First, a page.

September 28, 2013

Canals of the World - World Geography for UPSC, APPSC & Bank PO Exams

Useful in the preparation of UPSC, APPSC Material, important canals of the world, list of canals in the world, major canals of the world, world canals map, world geography for UPSC IAS APPSC, names of canals in the world, waterways of the world, shipping canals of the world, general knowledge quiz, gk quiz, quiz questions, general knowledge questions and answers, gk question, gk questions with answers, general knowledge quiz with answers, objective general knowledge, current general knowledge, online general knowledge quiz, gk quiz questions, general knowledge quiz questions, indian general knowledge.

Name of Canal
Grand Canal
1,776 Km
Beijing-Hebei-Shandong-Jiangsu-Zhejiang-Hagzhou. The Grand Canal in China was opened in 485BC to join the main rivers and it was extended over the centuries. It is still used to move goods and people because the roads in China are very rough and bumpy. Most canals, like Suez and Panama, were built to shorten journeys for shipping. Another canal that shortens a sea journey is the Kiel canal in Germany. The journey from the North Sea to the Baltic was cut from 480km. to just 98km., when it opened in 1895.

Qaraqum Canal
1,375 Km
Amu Darya-Karakum Desert
Saimaa Canal
814 Km
Saima-Gulf of Finland
Eurasia Canal
700 Km
Black Sea-Kuma Manych Depression
Manych Ship Canal
700 km
Black Sea-Caspian Sea
Erie canal
584 km
Albany-New York-Buffalo; The Erie Canal was built between 1817 and 1819 and began operating in 1825. It connected the towns of Albany and Buffalo. Albany and New York were already connected by the Hudson River, while Buffalo afforded access to the Great Lakes.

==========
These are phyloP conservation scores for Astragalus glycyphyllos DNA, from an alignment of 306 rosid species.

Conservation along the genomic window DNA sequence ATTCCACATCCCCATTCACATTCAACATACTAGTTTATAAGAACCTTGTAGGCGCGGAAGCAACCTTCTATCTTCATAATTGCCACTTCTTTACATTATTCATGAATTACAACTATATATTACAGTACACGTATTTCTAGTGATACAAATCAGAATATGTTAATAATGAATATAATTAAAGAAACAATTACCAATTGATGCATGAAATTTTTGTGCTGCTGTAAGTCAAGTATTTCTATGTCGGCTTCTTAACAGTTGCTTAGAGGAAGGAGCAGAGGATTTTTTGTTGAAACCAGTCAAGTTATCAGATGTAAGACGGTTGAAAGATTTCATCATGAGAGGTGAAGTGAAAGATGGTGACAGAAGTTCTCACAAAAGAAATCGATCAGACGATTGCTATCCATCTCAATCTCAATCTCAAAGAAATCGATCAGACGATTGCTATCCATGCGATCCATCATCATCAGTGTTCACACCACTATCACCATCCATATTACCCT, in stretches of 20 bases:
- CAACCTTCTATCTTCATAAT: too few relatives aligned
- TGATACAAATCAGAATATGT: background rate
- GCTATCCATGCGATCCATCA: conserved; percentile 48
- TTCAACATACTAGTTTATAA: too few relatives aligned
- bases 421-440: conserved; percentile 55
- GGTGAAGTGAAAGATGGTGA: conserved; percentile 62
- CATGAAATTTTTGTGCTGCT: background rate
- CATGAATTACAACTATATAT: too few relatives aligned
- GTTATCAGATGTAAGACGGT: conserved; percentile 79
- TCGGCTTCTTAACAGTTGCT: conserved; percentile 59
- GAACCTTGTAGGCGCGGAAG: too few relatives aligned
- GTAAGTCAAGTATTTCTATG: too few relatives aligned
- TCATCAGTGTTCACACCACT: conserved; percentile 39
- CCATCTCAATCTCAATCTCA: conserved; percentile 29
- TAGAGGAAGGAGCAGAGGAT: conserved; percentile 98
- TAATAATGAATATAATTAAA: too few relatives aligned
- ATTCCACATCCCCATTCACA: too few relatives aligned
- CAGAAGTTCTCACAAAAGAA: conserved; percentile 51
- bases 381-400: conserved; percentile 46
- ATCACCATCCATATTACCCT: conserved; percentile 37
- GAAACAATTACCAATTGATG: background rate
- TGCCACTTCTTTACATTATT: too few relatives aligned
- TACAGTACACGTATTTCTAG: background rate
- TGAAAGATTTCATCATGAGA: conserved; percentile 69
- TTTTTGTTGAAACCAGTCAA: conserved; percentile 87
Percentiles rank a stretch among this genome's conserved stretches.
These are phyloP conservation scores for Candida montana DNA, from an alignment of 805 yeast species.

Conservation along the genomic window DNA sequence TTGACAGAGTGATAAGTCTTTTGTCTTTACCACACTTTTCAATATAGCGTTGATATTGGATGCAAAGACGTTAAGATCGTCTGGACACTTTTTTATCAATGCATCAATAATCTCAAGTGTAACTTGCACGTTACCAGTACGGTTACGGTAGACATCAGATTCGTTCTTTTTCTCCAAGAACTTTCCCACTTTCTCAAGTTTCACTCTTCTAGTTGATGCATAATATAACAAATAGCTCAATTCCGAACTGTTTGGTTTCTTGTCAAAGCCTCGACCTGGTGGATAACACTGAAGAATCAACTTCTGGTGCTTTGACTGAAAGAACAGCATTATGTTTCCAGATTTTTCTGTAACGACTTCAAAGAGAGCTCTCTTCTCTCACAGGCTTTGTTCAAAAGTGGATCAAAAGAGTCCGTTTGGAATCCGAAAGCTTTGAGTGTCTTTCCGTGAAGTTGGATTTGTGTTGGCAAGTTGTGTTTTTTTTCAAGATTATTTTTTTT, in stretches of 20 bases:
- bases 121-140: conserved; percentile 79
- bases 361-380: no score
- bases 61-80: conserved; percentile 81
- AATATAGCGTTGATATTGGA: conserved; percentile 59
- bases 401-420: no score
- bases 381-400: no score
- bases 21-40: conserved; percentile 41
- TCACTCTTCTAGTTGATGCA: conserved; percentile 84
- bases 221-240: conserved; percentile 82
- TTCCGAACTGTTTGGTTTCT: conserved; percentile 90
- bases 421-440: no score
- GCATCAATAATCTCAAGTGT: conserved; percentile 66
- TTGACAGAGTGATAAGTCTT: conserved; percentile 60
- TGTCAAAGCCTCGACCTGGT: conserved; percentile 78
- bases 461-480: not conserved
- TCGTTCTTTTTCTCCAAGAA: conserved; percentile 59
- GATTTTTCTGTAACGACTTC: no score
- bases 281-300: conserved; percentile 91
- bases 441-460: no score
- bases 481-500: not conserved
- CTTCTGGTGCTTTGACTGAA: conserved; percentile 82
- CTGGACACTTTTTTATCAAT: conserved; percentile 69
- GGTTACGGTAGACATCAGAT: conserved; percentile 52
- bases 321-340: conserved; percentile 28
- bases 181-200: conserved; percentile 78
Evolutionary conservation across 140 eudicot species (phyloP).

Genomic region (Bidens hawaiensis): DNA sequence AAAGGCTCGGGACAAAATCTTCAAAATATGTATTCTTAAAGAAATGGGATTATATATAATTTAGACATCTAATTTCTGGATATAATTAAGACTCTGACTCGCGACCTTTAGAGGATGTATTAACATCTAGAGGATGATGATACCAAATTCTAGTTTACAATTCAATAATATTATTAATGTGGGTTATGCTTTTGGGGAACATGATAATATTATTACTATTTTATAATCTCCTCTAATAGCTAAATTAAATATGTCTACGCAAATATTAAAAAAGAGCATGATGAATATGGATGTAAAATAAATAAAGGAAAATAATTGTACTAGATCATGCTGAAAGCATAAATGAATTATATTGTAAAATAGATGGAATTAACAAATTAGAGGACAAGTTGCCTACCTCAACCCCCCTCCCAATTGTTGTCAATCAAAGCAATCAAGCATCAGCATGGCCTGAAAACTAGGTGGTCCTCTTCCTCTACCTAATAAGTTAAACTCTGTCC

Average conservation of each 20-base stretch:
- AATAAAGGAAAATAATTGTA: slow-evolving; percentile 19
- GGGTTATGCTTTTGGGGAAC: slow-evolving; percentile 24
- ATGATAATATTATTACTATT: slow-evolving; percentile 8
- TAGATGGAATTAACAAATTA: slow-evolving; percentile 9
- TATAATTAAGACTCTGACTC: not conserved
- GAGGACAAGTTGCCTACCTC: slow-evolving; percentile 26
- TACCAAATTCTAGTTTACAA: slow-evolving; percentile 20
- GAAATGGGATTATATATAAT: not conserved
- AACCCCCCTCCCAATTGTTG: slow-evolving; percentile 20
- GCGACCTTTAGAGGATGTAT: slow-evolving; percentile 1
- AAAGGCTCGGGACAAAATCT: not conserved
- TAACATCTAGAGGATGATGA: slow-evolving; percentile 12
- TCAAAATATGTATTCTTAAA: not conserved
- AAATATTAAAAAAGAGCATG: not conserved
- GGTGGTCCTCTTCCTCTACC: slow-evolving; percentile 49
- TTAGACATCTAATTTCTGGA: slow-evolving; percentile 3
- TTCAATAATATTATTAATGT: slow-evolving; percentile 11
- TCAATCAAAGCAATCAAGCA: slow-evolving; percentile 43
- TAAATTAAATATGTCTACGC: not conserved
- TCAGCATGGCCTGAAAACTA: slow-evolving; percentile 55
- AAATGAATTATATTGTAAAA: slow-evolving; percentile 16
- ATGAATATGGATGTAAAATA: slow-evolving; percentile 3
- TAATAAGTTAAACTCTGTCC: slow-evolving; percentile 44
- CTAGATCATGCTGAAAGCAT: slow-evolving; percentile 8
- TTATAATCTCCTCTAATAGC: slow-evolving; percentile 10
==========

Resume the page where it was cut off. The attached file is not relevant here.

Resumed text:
One of the effects of the Erie Canal was to stimulate the economic growth of New York City, resulting in its becoming larger and more important than Boston and Philadelphia.
Grand Union Canal
461 Km
Nara Canal
364 km
Sukkur Barrage-Khaipur, Sanghar-Districts
Rhone–Rhine Canal
349 km
Rhine-Rhone, North Sea-Mediterranean
Marne–Rhine Canal
313 Km
Rhine, Marne, Meuse River, Moselle River, Canal des houillères de la Sarre
Leeds and Liverpool Canal
204 Km
Suez Canal
193.5 Km
Mediterranean Sea-Red Sea. When the canal was opened in 1869, it shortened the route between the United Kingdom and India by 9,700km. The canal was the busiest inter-ocean canal in the world until it closed during the 1967 Arab-Israeli war.
Tankers carrying petroleum and petroleum products had accounted for about 70% of the total tonnage going through the canal. Egypt reopened the canal in 1975. The canal stretches north and south across the Isthmus of Suez, between the cities of port said and Suez. It had no locks because there is no great difference between the levels of the Red and Mediterranean Seas. At present about 25,000 ships pass through the canal every year. The Suez Canal is called "ganatu s-suways" in Arabic
Gota Canal
190 Km
The Kiel Canal

98 Kms
Connects North Sea and the Baltic. It is in northern Germany and is 103 m. wide and 11 m. deep. It is spanned by seven high-level bridges and it is the safest, shortest and cheapest route between the two seas. It was built between 1887 and 1895 for the German navy because it eliminated the necessity for its ships to travel northwards around the Danish peninsula. It was enlarged from 1907 to 1914. It remains an important route for Baltic shipping, especially in the months of winter when both the North Seas and the Baltic Sea are very stormy.

Panama Canal
Connects  Atlantic Ocean and the Pacific Ocean. It ranks as one of the greatest engineering achievements in the world. Completed in 1914, the canal shortened a ship's voyage between New York city and San Francisco to less than 8,370 kilometres. Previously, ships making this trip had to travel around South America - a distance of more than 20,900 kilometres.
The United States built the Panama Canal at a cost of about 380 million U.S. dollars. Thousands of labourers worked on it for about 10 years, using steam shovels and dredgers to cut through jungles, hills and swamps. They had to deal with such tropical diseases as malaria and yellow fever. The Panama Canal extends 81.63 kilometres from Limon Bay on the Atlantic Coast to the Bay of Panama on the Pacific Ocean.


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